LOVE THY BULLY
When I sat down this evening in hopes of pounding out a brilliant think-piece about America's latest bout with Libya, I realized immediately that it just wasn't going to happen...at least not tonight. I did make a half-hearted attempt, but putting such massive amounts of hypocrisy, incompetence, and short-sightedness into one article was going to take more time and patience than I happen to have tonight. For now, "ROADHOUSE ON LIBYA" will have to wait. In the meantime, I offer the following substitute.
In recent months, it's been hard to miss the growing trend of anti-bullying messaging in the media and throughout my daughter's school. When President Obama referenced bullying in one of his many "let's talk about this so you won't focus on my total lack of competence" speeches last week, I knew I had to address the topic. And as usual, I will be taking a road less traveled on the issue.
Let's face it, being bullied is no fun. Yes, I do speak from experience. The effect it can have on your dignity and self esteem can be devastating and emotionally crippling. On the other hand, being bullied can be a lesson in life that you will draw on for the rest of your days. The choice is almost always that of the "victim".
As with most problems in life, liberals are under some weird impression that lots of your money, legislation, regulation and public service propaganda campaigns will somehow magically end bullying. Even if bullying could be ended with the wave of a hand, Jedi mind trick style, I think it is in our children's best interest if we take a minute to ask if bullying actually should be stopped.
Consider this. What lesson does a child take away from a scenario where he/she is bullied, and an all-powerful third party steps in and saves the day? Did the child learn self-reliance and the value of knowing how it feels to overcome adversity? No, he/she learned how to be totally dependent on some other person or group, reinforcing and solidifying his/her low self esteem.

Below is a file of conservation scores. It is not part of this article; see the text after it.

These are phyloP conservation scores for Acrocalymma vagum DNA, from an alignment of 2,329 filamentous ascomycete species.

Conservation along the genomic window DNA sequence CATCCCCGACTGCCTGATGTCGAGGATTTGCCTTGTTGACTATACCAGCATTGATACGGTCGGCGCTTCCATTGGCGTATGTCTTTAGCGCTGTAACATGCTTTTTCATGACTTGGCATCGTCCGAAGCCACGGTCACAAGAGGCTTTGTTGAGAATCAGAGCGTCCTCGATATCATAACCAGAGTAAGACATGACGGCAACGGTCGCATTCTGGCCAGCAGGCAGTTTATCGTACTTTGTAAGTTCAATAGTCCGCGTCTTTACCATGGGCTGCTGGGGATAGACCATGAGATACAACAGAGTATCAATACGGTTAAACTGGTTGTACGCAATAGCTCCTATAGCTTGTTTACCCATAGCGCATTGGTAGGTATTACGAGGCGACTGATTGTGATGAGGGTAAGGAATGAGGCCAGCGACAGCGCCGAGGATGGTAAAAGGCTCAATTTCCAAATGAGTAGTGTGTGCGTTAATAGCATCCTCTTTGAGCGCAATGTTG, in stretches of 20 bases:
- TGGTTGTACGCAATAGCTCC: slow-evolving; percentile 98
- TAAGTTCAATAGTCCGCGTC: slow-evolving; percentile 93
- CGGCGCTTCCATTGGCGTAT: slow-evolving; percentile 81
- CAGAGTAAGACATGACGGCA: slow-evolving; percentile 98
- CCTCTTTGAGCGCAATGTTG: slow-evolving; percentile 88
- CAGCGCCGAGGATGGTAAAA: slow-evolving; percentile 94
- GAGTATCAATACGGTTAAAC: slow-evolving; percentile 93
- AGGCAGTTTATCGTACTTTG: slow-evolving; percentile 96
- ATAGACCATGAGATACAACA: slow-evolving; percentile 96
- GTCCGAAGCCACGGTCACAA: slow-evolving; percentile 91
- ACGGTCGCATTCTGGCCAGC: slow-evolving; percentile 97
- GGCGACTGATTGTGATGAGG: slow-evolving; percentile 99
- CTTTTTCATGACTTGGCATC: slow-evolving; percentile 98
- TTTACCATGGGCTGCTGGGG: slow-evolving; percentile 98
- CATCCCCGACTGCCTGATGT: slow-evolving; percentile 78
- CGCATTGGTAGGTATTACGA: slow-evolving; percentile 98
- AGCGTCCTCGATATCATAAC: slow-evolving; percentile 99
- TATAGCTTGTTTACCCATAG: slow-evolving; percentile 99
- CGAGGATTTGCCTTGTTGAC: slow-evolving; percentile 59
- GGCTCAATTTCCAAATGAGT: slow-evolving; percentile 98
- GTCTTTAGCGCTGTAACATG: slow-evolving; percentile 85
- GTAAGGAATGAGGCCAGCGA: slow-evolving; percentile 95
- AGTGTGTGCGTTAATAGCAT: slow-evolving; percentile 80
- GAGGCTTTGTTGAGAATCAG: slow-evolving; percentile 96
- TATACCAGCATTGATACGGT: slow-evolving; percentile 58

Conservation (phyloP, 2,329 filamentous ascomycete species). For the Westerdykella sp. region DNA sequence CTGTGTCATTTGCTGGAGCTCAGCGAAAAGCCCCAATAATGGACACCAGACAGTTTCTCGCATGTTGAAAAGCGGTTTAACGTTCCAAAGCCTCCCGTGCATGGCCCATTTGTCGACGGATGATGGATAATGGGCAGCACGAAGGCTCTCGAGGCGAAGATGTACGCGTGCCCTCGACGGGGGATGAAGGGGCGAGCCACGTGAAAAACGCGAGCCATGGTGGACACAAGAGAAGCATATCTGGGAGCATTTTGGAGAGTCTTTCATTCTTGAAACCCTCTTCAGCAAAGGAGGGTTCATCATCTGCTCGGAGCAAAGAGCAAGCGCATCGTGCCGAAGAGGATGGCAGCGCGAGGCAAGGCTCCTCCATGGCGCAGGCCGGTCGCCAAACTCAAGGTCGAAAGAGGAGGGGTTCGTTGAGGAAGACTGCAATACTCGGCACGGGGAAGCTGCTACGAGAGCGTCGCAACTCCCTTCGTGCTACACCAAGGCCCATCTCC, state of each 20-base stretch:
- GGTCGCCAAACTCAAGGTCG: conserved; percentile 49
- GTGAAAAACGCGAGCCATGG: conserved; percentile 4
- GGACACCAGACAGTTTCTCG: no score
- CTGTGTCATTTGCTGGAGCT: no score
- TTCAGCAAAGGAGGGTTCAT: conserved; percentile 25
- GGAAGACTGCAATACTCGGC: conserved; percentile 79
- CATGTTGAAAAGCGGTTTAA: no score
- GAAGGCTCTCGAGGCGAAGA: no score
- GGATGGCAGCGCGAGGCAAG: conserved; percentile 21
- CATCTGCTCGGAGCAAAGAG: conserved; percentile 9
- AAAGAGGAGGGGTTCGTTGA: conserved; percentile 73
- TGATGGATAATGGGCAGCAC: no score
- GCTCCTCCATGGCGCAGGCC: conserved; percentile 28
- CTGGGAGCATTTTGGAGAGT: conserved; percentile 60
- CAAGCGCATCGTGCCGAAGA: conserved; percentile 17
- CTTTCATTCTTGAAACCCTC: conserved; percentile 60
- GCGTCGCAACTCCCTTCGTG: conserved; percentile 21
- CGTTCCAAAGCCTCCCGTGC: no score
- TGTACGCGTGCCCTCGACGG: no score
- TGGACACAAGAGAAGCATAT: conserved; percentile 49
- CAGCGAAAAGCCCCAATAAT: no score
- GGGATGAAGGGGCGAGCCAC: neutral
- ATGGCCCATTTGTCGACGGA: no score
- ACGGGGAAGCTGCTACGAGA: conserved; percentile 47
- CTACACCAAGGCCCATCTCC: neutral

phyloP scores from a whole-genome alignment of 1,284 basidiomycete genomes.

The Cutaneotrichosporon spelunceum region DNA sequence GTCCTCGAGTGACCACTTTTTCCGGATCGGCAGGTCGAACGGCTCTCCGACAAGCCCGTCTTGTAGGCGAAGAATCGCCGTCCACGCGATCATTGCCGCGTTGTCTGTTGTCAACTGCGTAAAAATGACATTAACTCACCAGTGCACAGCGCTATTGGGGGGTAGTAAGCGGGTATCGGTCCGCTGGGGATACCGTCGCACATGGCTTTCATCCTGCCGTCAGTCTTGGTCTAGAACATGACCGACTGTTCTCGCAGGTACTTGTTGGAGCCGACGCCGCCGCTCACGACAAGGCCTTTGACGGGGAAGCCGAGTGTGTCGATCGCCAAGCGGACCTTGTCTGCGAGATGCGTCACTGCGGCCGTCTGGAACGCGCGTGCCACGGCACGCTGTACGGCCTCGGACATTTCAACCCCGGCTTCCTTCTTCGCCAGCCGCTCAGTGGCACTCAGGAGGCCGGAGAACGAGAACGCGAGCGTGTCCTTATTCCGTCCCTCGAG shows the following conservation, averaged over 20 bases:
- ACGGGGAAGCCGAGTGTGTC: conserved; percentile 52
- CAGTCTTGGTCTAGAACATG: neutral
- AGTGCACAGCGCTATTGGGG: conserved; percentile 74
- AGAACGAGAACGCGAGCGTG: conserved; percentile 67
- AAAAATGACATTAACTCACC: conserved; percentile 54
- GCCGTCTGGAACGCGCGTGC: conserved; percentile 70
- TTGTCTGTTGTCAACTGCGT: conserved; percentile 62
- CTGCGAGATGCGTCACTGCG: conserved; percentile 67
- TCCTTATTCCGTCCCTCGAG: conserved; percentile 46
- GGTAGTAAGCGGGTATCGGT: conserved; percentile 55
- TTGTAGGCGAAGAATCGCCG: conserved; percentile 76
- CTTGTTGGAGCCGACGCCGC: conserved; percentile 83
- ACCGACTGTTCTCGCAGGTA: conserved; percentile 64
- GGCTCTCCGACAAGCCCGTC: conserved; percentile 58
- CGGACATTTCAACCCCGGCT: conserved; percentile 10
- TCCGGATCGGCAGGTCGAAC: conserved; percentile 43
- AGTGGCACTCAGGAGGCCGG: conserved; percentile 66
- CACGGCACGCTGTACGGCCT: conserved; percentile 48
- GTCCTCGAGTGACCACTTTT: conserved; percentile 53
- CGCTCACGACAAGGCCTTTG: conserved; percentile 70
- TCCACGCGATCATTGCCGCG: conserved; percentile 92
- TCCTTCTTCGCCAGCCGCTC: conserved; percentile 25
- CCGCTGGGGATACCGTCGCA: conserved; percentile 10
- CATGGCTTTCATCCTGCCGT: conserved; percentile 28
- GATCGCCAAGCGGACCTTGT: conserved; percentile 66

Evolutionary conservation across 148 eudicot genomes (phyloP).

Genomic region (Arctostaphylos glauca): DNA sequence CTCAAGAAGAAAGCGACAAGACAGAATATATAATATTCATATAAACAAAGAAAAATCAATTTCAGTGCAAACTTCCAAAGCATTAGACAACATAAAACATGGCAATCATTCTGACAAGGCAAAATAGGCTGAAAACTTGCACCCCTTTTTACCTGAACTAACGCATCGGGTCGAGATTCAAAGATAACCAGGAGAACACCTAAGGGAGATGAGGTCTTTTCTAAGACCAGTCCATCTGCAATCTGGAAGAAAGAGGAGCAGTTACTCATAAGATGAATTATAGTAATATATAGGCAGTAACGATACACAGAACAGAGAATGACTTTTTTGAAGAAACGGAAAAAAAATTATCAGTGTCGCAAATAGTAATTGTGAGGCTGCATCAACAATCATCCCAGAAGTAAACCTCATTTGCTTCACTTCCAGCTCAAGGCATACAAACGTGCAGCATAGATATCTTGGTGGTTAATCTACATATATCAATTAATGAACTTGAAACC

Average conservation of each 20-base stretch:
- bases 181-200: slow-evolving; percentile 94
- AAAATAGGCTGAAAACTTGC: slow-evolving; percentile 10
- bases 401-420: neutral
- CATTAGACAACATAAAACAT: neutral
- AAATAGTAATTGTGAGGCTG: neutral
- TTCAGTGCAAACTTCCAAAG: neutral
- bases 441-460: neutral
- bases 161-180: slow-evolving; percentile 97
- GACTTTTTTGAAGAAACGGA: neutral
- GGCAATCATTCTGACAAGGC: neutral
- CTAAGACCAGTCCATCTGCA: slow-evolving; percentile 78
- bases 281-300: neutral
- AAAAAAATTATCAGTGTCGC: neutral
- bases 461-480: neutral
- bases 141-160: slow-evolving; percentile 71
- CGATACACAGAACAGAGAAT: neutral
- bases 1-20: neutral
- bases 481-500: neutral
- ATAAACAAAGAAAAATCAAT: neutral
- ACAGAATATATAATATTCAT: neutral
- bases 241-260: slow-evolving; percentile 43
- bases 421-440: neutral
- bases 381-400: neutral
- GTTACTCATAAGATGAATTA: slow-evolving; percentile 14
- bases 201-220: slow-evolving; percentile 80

Now, what lesson does the same child take away from being allowed or even forced to handle the bully on his/her own terms? Win or lose, the child will never be 40 years old, still living with the regret of not at least trying to stick up for themselves.
Personally, being bullied was probably the most influential factor in shaping my personality to this day. I don't even remember how many months I suffered, fearing my bus ride to middle school because of my bully. Thankfully, I had parents who were wise enough to push me into standing up for myself. So one day, shortly after he started his daily routine of pushing me around, my bully was met with a fist in the face, resulting in his blood on the bus floor. From that day on, he never bothered me, or anyone else on that bus again.
As far away as that day is now, I still reflect back on that particular bus ride whenever I have a challenge to face in my adult life. Call it survival of the fittest, call it natural selection, or call it the school of hard knocks, but my bully has saved my self esteem and maybe even my life many times over in the decades since that encounter. Looking back, I realize that being bullied was probably the best thing that ever happened to me.